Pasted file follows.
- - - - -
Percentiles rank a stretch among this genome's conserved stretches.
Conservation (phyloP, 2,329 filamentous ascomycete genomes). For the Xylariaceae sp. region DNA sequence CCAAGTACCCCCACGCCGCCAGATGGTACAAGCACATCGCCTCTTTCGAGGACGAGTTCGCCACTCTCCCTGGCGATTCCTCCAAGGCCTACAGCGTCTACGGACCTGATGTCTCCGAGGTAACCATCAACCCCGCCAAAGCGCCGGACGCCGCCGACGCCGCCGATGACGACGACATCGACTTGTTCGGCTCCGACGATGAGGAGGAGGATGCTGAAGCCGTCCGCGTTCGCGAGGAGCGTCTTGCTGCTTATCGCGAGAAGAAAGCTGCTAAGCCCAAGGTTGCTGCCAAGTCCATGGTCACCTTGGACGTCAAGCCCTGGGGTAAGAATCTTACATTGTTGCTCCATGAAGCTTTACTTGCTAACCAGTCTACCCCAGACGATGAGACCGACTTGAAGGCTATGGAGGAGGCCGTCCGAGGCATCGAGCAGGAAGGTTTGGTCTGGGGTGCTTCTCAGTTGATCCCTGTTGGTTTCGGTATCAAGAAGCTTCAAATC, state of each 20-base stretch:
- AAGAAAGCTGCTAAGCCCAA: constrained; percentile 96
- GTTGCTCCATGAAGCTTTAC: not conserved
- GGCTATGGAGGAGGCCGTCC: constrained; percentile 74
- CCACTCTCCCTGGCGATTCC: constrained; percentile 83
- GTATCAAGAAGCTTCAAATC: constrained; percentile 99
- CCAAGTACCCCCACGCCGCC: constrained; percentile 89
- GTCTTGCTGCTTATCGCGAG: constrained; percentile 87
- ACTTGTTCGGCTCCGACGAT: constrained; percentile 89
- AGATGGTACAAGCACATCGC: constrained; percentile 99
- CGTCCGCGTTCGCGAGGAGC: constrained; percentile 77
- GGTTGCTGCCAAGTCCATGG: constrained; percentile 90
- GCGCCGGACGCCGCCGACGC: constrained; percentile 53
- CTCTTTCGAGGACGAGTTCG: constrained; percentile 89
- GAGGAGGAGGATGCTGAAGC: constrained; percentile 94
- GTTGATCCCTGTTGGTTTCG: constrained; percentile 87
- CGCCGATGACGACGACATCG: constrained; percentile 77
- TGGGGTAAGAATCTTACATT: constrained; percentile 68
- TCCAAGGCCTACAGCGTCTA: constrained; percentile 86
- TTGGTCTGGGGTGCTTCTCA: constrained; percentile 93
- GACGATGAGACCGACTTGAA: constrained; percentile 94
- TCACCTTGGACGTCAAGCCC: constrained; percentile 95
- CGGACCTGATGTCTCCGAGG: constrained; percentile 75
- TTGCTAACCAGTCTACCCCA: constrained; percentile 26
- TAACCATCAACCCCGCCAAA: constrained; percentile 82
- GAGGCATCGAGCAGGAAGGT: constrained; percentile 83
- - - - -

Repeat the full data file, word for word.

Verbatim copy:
Percentiles rank a stretch among this genome's conserved stretches.
Conservation (phyloP, 2,329 filamentous ascomycete genomes). For the Xylariaceae sp. region DNA sequence CCAAGTACCCCCACGCCGCCAGATGGTACAAGCACATCGCCTCTTTCGAGGACGAGTTCGCCACTCTCCCTGGCGATTCCTCCAAGGCCTACAGCGTCTACGGACCTGATGTCTCCGAGGTAACCATCAACCCCGCCAAAGCGCCGGACGCCGCCGACGCCGCCGATGACGACGACATCGACTTGTTCGGCTCCGACGATGAGGAGGAGGATGCTGAAGCCGTCCGCGTTCGCGAGGAGCGTCTTGCTGCTTATCGCGAGAAGAAAGCTGCTAAGCCCAAGGTTGCTGCCAAGTCCATGGTCACCTTGGACGTCAAGCCCTGGGGTAAGAATCTTACATTGTTGCTCCATGAAGCTTTACTTGCTAACCAGTCTACCCCAGACGATGAGACCGACTTGAAGGCTATGGAGGAGGCCGTCCGAGGCATCGAGCAGGAAGGTTTGGTCTGGGGTGCTTCTCAGTTGATCCCTGTTGGTTTCGGTATCAAGAAGCTTCAAATC, state of each 20-base stretch:
- AAGAAAGCTGCTAAGCCCAA: constrained; percentile 96
- GTTGCTCCATGAAGCTTTAC: not conserved
- GGCTATGGAGGAGGCCGTCC: constrained; percentile 74
- CCACTCTCCCTGGCGATTCC: constrained; percentile 83
- GTATCAAGAAGCTTCAAATC: constrained; percentile 99
- CCAAGTACCCCCACGCCGCC: constrained; percentile 89
- GTCTTGCTGCTTATCGCGAG: constrained; percentile 87
- ACTTGTTCGGCTCCGACGAT: constrained; percentile 89
- AGATGGTACAAGCACATCGC: constrained; percentile 99
- CGTCCGCGTTCGCGAGGAGC: constrained; percentile 77
- GGTTGCTGCCAAGTCCATGG: constrained; percentile 90
- GCGCCGGACGCCGCCGACGC: constrained; percentile 53
- CTCTTTCGAGGACGAGTTCG: constrained; percentile 89
- GAGGAGGAGGATGCTGAAGC: constrained; percentile 94
- GTTGATCCCTGTTGGTTTCG: constrained; percentile 87
- CGCCGATGACGACGACATCG: constrained; percentile 77
- TGGGGTAAGAATCTTACATT: constrained; percentile 68
- TCCAAGGCCTACAGCGTCTA: constrained; percentile 86
- TTGGTCTGGGGTGCTTCTCA: constrained; percentile 93
- GACGATGAGACCGACTTGAA: constrained; percentile 94
- TCACCTTGGACGTCAAGCCC: constrained; percentile 95
- CGGACCTGATGTCTCCGAGG: constrained; percentile 75
- TTGCTAACCAGTCTACCCCA: constrained; percentile 26
- TAACCATCAACCCCGCCAAA: constrained; percentile 82
- GAGGCATCGAGCAGGAAGGT: constrained; percentile 83